The ancient conservatories, or Ospedale, of Venice and Naples seem to parallel and mirror each other. In both cities. they provided support and education to orphans, wards of the state or church, and gave focused music education so that the students, in serving as performers for civic and religious events, could earn their keep. Both cities attracted and maintained the services of some of the most important, powerful and influential composers of the 17th and 18th centuries. Niccolo Porpora and Johann Adolph Hasse were students and teachers in Venice and in Naples. But there are differences that set Naples apart, elevating its influence and adding to its importance in the history of music.
Naples gives us its genius for melody and lyrical art. Among the composers who today claim wide recognition and inspire our affection shine Alessandro Scarlatti and Vincenzo Bellini, illustrative of two very different peaks in the bel canto tradition. Giovanni Battista Pergolesi’s comic opera La Serva Padrona may have been the most influential for over half a century. Porpora, whose influence rivaled Handel’s in London, taught Hadyn in Vienna. Yet these giants are only cornerstones of an edifice of influence that emerges from the Naples conservatories. The great castrati who reigned over other cities throughout the 18th century, Farinelli included, studied in the city.
Composers and instrumentalists, and especially singers, counted on a few years in Naples as apprentices under Porpora or Francesco Durante or Leonardo Leo, to help launch their international careers. Early in the history of Naples’ conservatories, they began serving not only orphans, but also young, paying, professional students who craved the guidance of their renowned faculty. But this was no Juilliard or Paris Conservatory. Ivory tower practice rooms and undisturbed study were not available to the young scholars!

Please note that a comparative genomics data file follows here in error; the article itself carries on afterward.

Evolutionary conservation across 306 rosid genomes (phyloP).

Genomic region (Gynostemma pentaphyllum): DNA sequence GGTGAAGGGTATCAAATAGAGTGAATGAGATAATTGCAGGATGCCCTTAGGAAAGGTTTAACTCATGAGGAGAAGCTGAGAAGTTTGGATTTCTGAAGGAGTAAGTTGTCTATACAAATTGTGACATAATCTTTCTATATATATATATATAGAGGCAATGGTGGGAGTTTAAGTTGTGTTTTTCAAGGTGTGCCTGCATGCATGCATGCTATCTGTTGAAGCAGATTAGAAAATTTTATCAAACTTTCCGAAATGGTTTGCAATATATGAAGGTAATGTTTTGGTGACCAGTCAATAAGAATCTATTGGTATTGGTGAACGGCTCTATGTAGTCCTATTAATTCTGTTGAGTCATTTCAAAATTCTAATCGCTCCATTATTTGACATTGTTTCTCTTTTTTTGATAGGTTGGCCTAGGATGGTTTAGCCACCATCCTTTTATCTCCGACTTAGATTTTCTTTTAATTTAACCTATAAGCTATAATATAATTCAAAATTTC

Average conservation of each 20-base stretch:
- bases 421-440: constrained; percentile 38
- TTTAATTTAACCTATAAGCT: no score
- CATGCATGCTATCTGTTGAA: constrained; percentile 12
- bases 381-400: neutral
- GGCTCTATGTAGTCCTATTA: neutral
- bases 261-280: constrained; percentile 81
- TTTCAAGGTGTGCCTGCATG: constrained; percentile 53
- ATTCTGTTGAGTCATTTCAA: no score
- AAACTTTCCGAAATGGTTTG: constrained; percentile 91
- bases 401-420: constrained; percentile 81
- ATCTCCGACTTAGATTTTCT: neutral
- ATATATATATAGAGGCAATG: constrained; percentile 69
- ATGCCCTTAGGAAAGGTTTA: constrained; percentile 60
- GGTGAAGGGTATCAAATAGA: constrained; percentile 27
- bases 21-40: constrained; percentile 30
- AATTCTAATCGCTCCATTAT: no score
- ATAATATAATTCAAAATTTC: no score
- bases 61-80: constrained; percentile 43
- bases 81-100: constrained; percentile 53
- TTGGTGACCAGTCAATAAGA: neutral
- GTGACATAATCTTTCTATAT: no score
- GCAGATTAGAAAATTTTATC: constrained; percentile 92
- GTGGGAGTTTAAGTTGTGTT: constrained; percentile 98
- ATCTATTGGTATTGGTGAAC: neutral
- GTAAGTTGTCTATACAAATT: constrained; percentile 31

Charles Burney gives us the most detailed look into several of these institutions, making it clear that life and work in these schools was as chaotic as life on the streets. Only the castrati who had frail constitutions were provided with heated rooms; most instrumentalists and composition students developed “chops” if not finesse:
|This morning I went with young Oliver to his conservatorio of S. Onofrio, and visited all the rooms, where the boys practice, sleep and eat. On the 1st flight of stairs was a trumpeter screaming upon his instrument till he was ready to burst-on the 2nd a French horn bellowing in the same manner- in the common practicing room was a Dutch concert (*a concert in which every performer plays a different tune), consisting of 7 or 8 harpsichords, more than as many fiddles, and several voices all performing things in different keys-other boys were writing in the same room, but it being holiday time not near all were there who study and practice in the same room…The beds which are in the same room serve for seats to the harpsichords, etc. Out of 30 or 40 boys who were practicing I could discover but 2 that were playing the same piece… There are in this college 16 castrati, and these lye by themselves in a warmer apartment upstairs than the other boys for fear of colds, which might endanger or injure the voice…They then begin the winter practice of rising 2 hours before daylight, from which time they continue their exercise, an hour and ½ at dinner excepted till 8 o’clock at night, and this constant perseverance for a number of years, must, with genius and good teaching produce great musicians.|